The Indian government had its own political reasons for allowing Tamil militant groups the use of Tamil Nadu since 1979. The LTTE’s activities there would not have been possible without the knowledge of RAW. After the 1983 riots in Colombo, the Congress party allowed the training of guerilla fighters in Tamil Nadu for use against the Sri Lankan state, enhancing the party’s support in that region.    In addition to this internal political advantage it also provided greater possibilities for India to re-balance the   regional political forces in the South Asian region. The Indian contention has been that the Tamil grievances among Sri Lankan Tamils were    unresolved. The sharp contrast between the basic democratic rights enjoyed by people living in Tamil Nadu as opposed to the Sri Lankan Tamils gave a legitimate weight to India’s efforts to resolve the ethnic issue in Sri Lanka.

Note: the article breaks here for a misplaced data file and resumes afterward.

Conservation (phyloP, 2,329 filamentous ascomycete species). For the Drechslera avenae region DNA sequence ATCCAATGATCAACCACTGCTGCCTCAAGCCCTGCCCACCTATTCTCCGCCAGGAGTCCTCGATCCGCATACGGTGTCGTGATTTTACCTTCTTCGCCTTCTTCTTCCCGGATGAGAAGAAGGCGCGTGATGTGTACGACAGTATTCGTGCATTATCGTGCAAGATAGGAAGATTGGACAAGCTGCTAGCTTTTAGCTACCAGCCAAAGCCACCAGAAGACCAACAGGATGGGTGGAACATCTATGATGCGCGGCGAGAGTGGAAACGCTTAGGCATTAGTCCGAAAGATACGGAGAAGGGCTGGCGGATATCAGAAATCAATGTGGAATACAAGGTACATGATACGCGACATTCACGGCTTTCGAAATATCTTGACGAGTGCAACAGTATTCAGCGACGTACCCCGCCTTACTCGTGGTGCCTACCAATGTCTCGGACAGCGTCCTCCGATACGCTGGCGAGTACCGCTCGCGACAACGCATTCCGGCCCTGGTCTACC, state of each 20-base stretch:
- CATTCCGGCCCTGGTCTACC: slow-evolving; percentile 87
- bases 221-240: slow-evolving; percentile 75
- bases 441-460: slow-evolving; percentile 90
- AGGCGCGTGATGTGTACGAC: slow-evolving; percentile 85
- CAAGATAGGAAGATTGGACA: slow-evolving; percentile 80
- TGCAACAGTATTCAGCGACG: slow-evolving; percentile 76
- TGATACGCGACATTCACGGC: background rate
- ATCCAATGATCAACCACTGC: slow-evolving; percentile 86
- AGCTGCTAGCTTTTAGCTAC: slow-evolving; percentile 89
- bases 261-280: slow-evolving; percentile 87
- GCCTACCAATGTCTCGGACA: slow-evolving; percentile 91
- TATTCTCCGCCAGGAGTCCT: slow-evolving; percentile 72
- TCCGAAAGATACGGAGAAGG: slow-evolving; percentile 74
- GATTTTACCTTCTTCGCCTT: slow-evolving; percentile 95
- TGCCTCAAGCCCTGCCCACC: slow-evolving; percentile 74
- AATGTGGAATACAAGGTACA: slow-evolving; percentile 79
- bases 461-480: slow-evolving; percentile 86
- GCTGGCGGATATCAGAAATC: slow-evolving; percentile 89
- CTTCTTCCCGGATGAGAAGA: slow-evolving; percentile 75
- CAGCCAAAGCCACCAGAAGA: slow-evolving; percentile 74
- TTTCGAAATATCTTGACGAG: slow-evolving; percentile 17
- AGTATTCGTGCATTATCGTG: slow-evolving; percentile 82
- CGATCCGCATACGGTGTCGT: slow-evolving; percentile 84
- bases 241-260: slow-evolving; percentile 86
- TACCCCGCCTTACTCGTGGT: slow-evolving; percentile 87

Military intervention

In 1987, Indian troops came to North and East following the Indo-Lanka Agreement signed between Rajiv Gandhi and President J.R. Jayewardene. This led to the second JVP rebellion as they portrayed the Indian Peace Keeping Force (IPKF) as an invading army   of the Indian imperialism supported by the USA and its imperialist policies. The Indo -Lanka Agreement   pushed for the devolution of power to the Tamil community in the North and East through the 13th amendment to the Sri Lankan constitution which inflamed anti-Tamil and anti-Indian sentiments in the Sinhalese south. The JVP led armed struggle against Jayewardene and the UNP became destructive and    the JVP was able to deepen its Sinhalese political and social base. Some sections of the SLFP and Buddhist clergy were attracted by anti-Tamil and anti-Indian ultra-nationalist passions and proved responsive to the JVP’s message.